20 January 2015

Attempts at winter gardening

OK, first of all, the disclaimer.  I will never be considered as even the county's best gardener, much less the world's.  Despite my apparent "black thumb" I still keep trying, in the hope I may eventually get enough experience and eventually know-how to overcome an utter lack of talent.

Now that is out of the way, here are my latest attempts:

  • Transplanted Bonnie Winterbor Kale starts from Lowe's, right next to the chicken coop.
  • Transplanted Bonnie Greek Oregano into the garden box by the parsley from spring 2013, that the swallowtail caterpillars tried to strip this past fall.
  • Scattered more rainbow carrot seeds from an unopened packet of Ferry-Morse rainbow mix ... as I emptied it, I noticed on the back it said "Sell by 12/13."  Oops.  I'll see if anything comes up.
Now for a few pics.
greek oregano and parsley from spring 2013

winterbor kale, with turnips and collard from 2014

my best mustard greens plants, Florida broadleaf

sugar peas, a few icicle radishes, and three carrots
(plus weeds and the newest compost bed/pea patch-to-be)
I do have some more mustard plants, but the three or four in the box pictured are downright impressive, and I am hoping to get seeds from them.  There are just about enough pea pods on the sugar peas for a nice skillet-full of stir fry.  The spinach transplants are still alive, but not doing anything impressive there.  I may resort to a bit of chemical fertilizer so we can have a few salads.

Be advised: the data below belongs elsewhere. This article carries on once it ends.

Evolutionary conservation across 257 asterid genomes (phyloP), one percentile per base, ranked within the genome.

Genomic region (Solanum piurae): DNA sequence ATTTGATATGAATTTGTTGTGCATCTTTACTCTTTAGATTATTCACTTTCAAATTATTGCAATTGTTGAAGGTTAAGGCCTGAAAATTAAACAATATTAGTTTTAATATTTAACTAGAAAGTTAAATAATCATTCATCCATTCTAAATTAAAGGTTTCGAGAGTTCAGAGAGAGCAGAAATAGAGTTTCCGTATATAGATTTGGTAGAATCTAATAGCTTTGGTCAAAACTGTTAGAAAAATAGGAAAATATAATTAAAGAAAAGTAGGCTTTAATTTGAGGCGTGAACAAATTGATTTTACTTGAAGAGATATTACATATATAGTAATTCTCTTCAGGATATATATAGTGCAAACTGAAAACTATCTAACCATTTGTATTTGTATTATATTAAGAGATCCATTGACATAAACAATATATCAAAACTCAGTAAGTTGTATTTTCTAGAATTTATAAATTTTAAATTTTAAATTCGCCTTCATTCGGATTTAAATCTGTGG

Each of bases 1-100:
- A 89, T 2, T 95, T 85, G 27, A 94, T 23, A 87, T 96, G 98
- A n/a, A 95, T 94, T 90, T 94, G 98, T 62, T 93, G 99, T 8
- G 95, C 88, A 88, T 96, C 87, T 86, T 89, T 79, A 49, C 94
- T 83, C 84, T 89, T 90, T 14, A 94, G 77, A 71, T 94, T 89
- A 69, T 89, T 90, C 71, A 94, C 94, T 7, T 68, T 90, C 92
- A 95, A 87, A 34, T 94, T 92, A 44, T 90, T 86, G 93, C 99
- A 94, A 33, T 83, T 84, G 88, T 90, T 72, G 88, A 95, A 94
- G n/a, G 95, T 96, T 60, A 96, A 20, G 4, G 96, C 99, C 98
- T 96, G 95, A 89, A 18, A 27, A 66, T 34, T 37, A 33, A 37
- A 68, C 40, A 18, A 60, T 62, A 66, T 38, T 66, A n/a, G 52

Oh, of course I have three or four yellow pear cherry tomato plants going great gangbusters ... this is all from that one plant I got the spring of 2013, and they just keep coming back.  It is almost up to weed status, which is hilarious as I cannot keep mint alive, but my least favorite variety of tomato constantly reseeds itself.

1 comment:

Elizabeth said...

I had the same dilemma with tomatoes. I wasn't a fan of the native Florida everglades tomatoes, but they came up everywhere and produced like crazy. But the others - larger, slicing ones? Forget it. Nearly impossible for me to grow successfully organically. So I did what any good gardener would do . . . I learned to love those damn native tomatoes. LOL